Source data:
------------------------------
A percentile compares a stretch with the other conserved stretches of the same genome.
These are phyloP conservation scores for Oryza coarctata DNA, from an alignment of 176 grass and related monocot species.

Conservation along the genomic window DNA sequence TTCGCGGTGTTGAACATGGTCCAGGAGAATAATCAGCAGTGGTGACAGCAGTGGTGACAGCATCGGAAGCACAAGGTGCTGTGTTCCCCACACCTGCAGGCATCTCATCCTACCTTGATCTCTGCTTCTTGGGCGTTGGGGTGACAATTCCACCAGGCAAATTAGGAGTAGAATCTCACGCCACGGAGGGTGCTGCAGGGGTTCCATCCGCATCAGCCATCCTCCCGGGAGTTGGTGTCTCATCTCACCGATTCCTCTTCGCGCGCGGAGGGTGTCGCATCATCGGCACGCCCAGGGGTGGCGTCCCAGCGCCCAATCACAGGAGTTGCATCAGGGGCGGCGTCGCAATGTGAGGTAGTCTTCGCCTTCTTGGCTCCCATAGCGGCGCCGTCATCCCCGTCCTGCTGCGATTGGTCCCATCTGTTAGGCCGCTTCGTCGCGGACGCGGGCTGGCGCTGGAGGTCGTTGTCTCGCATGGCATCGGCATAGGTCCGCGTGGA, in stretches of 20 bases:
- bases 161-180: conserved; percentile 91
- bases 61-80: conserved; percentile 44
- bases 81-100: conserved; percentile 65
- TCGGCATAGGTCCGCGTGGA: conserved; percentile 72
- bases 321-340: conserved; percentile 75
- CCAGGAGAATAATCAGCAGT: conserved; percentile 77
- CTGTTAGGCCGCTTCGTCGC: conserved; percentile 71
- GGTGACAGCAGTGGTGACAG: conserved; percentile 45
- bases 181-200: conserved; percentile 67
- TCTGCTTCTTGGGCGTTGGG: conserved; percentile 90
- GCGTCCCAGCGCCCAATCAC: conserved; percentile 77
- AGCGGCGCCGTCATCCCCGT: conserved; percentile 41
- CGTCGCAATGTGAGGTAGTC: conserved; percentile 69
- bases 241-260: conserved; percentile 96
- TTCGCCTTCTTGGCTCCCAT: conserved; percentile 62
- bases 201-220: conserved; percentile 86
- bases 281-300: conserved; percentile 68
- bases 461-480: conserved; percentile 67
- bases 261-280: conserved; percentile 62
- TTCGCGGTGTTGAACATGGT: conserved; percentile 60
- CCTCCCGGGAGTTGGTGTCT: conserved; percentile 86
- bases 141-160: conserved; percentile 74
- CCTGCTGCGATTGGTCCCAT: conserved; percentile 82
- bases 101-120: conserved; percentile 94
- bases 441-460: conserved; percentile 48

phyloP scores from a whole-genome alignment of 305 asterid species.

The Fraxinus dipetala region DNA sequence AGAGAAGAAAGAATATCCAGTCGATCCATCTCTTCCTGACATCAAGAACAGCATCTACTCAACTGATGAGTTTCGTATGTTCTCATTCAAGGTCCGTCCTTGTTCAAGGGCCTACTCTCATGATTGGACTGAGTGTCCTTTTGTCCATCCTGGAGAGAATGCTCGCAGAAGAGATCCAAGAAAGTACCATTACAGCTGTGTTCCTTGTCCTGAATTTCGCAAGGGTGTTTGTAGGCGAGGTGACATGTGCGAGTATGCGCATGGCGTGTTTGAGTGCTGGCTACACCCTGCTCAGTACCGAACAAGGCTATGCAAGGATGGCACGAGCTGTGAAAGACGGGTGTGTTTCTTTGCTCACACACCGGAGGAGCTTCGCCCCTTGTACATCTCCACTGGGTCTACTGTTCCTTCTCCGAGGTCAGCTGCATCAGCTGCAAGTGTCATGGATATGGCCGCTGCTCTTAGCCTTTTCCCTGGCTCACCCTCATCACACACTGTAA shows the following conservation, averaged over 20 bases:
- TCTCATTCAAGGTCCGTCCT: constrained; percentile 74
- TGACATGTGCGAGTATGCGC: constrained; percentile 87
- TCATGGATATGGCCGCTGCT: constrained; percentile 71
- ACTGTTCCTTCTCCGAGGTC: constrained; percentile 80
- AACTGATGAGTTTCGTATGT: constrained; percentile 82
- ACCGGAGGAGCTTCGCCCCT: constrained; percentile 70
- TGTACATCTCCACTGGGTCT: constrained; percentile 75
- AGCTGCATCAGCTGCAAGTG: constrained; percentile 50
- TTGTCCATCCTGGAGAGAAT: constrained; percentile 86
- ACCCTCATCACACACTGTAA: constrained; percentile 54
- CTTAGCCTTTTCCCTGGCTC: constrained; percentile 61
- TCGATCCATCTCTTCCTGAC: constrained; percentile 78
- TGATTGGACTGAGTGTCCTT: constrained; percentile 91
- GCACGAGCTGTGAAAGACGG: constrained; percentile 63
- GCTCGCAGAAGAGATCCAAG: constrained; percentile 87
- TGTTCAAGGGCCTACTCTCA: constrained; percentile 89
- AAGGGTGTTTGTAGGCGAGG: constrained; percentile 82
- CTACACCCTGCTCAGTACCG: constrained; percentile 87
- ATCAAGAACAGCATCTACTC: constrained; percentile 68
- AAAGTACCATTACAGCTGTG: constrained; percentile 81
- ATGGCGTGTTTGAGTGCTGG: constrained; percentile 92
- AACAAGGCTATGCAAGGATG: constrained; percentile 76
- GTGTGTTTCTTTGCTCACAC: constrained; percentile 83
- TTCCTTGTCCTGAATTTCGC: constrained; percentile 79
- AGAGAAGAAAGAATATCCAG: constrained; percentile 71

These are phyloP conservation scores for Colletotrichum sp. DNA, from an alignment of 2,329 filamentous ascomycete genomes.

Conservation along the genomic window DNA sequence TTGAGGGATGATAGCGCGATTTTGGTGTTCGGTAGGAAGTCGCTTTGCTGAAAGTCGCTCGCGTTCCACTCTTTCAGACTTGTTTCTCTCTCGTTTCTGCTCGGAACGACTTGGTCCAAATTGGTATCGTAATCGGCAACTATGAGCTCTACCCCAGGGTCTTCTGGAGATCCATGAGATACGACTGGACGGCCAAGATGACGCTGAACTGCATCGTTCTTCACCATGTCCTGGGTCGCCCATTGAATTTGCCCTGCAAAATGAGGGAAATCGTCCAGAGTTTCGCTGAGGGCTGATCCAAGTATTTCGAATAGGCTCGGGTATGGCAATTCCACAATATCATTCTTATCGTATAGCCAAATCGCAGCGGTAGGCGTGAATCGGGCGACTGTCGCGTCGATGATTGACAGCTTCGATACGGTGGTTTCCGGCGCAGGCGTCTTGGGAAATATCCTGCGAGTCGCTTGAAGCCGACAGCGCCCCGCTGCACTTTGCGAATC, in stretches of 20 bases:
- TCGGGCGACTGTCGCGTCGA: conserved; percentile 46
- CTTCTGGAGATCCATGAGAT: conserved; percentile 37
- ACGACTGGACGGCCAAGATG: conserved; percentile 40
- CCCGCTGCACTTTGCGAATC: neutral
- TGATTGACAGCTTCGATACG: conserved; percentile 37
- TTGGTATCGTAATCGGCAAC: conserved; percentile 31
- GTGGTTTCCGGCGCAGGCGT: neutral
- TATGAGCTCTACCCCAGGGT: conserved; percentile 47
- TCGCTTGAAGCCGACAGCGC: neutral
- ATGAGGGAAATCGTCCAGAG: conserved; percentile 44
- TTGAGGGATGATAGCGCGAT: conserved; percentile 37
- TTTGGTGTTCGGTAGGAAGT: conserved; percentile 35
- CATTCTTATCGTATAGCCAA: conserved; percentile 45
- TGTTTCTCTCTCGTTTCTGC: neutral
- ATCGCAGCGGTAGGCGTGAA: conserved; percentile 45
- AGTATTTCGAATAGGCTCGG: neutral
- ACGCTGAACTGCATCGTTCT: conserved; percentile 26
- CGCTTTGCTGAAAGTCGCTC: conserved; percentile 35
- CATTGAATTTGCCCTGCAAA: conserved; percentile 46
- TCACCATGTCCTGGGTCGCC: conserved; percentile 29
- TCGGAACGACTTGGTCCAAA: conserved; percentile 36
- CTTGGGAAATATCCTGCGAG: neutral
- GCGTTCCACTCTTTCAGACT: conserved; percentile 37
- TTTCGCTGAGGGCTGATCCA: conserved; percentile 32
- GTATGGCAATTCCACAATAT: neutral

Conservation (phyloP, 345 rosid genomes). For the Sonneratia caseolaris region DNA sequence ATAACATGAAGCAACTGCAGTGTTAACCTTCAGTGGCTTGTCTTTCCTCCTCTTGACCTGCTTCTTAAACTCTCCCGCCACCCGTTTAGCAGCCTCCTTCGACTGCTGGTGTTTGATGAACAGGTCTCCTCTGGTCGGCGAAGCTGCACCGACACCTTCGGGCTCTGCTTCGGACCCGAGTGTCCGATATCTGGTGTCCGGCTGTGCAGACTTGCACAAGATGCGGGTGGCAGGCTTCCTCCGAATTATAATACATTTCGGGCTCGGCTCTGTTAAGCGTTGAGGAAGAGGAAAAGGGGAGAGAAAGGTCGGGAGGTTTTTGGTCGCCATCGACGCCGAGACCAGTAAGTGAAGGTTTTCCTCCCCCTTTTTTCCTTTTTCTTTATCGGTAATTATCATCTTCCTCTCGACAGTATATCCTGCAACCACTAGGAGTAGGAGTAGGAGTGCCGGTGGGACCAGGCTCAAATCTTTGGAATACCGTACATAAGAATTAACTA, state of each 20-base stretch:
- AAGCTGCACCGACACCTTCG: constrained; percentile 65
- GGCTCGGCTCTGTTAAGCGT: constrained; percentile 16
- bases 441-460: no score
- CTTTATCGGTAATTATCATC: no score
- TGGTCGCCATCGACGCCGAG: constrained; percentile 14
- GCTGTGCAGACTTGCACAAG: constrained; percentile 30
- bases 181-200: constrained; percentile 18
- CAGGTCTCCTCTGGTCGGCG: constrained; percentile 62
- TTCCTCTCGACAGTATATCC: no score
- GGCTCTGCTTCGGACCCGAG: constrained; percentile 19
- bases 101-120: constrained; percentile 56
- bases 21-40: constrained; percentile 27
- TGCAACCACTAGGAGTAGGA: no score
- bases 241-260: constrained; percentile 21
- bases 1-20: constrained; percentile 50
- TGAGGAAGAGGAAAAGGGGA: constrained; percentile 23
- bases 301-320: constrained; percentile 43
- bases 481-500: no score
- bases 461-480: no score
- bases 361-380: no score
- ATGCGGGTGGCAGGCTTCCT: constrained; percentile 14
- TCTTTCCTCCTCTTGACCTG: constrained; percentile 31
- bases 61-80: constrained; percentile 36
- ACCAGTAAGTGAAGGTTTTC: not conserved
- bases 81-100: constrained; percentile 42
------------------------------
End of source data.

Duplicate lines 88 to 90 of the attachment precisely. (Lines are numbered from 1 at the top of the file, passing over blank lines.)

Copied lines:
- TGGTCGCCATCGACGCCGAG: constrained; percentile 14
- GCTGTGCAGACTTGCACAAG: constrained; percentile 30
- bases 181-200: constrained; percentile 18